Monique Lovato

Monique Lovato

As the recession deepens and millions of workers are displaced, adults without postsecondary credentials attempting to re-enter the job market face a steeper climb than ever. 

Three-quarters of all jobs in Colorado already require education and training beyond high school, according to the Colorado Department of Higher Education, and that number is only expected to increase.  

Between February and May, the unemployment rate for workers with a high school diploma or less climbed by more than 12 percentage points, compared to 5.5 percentage points for workers with a bachelor’s degree or higher, according to the Bureau of Labor Statistics. During the last recession, over a decade ago, four of every five jobs lost required a high school equivalency or less. 

new report by the Bell Policy Center highlights a promising new collaborative model in Denver to address these challenges with a career pathway focused on expanding economic opportunity for workers without a college degree. 

Led by Mi Casa Resource CenterCommunity College of Aurora and MSU Denver, the initiative enables people to work full-time in a bank or credit union with good wages and benefits while pursuing affordable postsecondary credentials simultaneously. 

Known as a “stackable” credential model, the skills gained from Mi Casa Resource Center’s four-week financial services training program align directly with the prerequisites for earning related certificates at the Community College of Aurora and a bachelor’s degree in banking at MSU Denver. 

It’s a uniquely affordable education pathway that includes a good job, training, relevant certificates, and a specialized degree in banking.  

“Considering the benefits offered by many financial services employers, including tuition reimbursement, this model of program offers an attainable pathway to completing a high value bachelor’s degree for working adults at a low-cost to the student,” says Rey Hernandez-Julian, professor of finance at MSU Denver.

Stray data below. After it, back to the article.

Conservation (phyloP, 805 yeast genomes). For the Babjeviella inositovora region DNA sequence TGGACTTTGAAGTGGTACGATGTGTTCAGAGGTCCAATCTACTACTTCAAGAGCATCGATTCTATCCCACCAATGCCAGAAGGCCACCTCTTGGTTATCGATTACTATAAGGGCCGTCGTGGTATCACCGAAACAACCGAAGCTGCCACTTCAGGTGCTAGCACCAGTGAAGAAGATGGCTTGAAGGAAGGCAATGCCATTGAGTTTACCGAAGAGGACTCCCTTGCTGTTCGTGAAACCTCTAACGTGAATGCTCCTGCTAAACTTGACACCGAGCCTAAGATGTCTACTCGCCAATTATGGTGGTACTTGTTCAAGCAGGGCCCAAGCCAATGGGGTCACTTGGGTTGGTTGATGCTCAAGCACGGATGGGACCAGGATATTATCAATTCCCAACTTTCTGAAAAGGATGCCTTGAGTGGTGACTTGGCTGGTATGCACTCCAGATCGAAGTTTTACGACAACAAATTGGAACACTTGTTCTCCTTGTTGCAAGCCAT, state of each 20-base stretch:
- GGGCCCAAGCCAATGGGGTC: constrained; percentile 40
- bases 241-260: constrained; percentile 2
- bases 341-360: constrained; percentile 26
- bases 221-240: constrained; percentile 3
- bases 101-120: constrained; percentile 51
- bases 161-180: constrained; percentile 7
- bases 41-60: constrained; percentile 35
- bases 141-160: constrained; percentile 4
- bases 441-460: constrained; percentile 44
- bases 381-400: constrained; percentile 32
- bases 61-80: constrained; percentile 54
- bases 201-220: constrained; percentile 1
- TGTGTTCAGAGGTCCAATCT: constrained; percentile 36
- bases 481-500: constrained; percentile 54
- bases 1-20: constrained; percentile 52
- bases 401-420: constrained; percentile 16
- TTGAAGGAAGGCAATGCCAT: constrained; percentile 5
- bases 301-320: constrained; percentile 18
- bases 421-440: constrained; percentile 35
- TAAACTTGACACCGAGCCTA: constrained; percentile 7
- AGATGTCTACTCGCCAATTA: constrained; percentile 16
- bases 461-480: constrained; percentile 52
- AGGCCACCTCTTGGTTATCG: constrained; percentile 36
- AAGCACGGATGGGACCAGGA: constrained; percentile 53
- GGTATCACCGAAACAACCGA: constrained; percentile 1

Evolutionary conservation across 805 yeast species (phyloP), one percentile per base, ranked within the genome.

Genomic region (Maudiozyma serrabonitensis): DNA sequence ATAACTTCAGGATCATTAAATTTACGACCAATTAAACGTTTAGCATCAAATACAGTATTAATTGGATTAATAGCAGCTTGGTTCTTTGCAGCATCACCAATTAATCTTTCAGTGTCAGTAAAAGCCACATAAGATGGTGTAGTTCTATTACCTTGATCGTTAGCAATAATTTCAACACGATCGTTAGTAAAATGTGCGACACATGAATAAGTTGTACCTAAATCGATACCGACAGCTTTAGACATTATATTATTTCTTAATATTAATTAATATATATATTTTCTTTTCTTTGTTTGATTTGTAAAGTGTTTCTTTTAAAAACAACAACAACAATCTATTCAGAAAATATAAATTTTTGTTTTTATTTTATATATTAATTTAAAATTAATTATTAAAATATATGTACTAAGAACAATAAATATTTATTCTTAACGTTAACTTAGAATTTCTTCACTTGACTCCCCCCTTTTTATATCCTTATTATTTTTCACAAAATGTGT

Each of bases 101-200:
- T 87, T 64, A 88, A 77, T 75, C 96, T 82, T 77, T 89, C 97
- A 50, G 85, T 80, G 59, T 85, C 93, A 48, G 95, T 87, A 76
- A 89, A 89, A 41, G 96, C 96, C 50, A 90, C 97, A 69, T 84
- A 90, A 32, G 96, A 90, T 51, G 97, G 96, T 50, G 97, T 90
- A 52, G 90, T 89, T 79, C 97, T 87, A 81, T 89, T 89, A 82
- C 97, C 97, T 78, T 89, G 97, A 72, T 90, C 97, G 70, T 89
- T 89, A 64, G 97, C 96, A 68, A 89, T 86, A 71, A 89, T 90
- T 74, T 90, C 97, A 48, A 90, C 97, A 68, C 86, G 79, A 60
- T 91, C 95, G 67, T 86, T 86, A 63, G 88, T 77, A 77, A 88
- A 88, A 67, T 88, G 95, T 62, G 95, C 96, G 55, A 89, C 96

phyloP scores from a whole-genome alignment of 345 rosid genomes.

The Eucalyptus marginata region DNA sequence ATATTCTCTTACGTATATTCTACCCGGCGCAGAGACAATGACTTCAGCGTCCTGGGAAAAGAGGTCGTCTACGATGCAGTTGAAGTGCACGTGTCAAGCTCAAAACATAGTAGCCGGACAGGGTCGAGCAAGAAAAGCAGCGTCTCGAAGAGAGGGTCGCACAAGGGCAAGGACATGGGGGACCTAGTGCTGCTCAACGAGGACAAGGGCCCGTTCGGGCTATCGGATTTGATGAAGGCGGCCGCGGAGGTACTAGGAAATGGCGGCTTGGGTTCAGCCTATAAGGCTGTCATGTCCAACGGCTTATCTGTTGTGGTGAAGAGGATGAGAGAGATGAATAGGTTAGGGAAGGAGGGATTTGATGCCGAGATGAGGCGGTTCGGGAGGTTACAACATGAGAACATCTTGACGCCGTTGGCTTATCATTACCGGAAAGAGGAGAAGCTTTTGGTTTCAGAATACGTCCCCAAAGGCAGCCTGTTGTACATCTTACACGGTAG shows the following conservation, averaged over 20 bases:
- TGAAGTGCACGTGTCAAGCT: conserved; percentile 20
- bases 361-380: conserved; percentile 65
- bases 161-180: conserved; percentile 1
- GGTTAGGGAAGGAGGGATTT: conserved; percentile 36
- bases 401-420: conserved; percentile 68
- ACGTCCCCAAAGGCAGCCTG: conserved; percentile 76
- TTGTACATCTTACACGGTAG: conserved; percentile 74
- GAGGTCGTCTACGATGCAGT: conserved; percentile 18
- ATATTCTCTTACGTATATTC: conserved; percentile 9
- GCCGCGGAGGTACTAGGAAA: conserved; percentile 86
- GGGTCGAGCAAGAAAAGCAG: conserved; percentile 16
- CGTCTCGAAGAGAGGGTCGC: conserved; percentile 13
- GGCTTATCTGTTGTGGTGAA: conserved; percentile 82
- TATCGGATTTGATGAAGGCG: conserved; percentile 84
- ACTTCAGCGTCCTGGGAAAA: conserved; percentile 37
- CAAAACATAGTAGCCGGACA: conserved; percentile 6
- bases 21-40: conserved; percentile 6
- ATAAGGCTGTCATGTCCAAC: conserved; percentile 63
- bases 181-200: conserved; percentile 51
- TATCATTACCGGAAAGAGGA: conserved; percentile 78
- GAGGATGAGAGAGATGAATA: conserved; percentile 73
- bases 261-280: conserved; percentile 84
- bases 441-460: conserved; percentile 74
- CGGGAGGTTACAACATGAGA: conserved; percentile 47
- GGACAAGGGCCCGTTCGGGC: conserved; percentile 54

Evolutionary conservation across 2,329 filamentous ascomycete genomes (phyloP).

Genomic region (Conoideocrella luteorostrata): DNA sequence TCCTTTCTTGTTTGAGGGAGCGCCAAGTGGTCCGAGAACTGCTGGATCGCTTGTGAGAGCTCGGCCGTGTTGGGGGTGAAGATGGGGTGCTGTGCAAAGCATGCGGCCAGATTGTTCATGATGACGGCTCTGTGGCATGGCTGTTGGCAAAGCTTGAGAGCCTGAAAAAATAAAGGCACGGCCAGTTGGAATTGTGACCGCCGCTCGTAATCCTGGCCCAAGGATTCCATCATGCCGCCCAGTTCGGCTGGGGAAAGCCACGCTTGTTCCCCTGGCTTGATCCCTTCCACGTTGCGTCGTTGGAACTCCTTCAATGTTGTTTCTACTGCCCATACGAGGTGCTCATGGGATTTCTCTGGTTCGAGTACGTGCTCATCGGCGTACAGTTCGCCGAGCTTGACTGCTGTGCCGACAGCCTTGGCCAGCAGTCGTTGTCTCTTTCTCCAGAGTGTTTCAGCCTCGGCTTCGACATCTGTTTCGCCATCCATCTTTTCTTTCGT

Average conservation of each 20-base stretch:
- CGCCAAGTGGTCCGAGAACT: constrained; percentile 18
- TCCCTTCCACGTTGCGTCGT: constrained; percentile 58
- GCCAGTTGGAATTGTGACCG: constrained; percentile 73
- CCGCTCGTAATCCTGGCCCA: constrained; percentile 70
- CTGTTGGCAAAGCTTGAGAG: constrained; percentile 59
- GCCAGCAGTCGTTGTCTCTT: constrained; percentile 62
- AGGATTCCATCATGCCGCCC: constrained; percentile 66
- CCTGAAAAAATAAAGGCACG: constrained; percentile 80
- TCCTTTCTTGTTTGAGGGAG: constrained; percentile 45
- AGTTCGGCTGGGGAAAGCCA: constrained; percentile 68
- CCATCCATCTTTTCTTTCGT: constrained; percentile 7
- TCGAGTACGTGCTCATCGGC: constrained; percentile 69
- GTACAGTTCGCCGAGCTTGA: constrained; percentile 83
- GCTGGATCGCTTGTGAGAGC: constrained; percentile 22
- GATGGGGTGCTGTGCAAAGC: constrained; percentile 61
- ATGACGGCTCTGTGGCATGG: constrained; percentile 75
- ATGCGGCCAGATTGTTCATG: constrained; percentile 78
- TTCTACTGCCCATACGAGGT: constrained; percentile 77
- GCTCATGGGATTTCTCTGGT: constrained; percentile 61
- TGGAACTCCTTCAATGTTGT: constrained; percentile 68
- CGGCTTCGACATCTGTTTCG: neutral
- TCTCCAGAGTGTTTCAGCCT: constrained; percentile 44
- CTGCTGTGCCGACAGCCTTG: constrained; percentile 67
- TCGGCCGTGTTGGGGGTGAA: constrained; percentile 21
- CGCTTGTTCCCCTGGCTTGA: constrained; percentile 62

Mi Casa Resource Center — and its partners — are driven by our commitment to economic equity for Black, Latinx and other workers of color. The stackable credential career pathway model directly addresses barriers to economic equity by making postsecondary education practical, affordable and part of a seamless pathway to employment and career advancement. 

Postsecondary education attainment remains the number-one factor that influences an individual’s earning potential over time. Colorado is the second most educated state in the country, largely due to the many transplants who move here with college degrees. 

Yet, troubling attainment gaps persist in the state. 

Among white Coloradans, 64% hold a postsecondary degree or certificate, compared to 41% of Blacks and only about 30% of Latinx and Native American/Indigenous adults living in the state. (Among states with large Latinx populations, Colorado has the largest postsecondary attainment gap between whites and Latinx residents.)

The type of flexible and cost-effective career pathway detailed in the new report not only leads to employment and income growth for disadvantaged workers, it supports industry by shoring up the state’s ability to meet current and future workforce demands.  

This mutual benefit is evident in the significant industry representation from local banks and credit unions that have informed the curriculum and continue to hire graduates, even in the midst of a recession. 

However, to replicate and scale these innovations, broad policy solutions are needed.  

The 2020 legislative session included passage of HB20-1002, an important first step, which authorizes a statewide plan for awarding college credit for work-related experience.  

But to realize the promise of this new model to remove barriers to economic advancement, much more needs to be done at the state level to support the development and implementation of equity-centered stackable credential programs, including granting credit to adults for prior learning and experience gained on the job.  

Policy makers have talked a lot about how traditional four-year degrees should no longer be the only solution for economic mobility. The new report details an attainable, alternative pathway that ensures we are upskilling more Coloradans who are already here and contributing but who lack postsecondary credentials. For far too long our state has skirted this issue by relying on the well-educated workers who move to Colorado. 

Investing in career pathways that put people to work and provide access to higher education — at the same time — is exactly how policy makers in Colorado can support economic equity for our state’s residents. 

Monique Lovato is the chief executive officer of Mi Casa Resource Center in Denver.  

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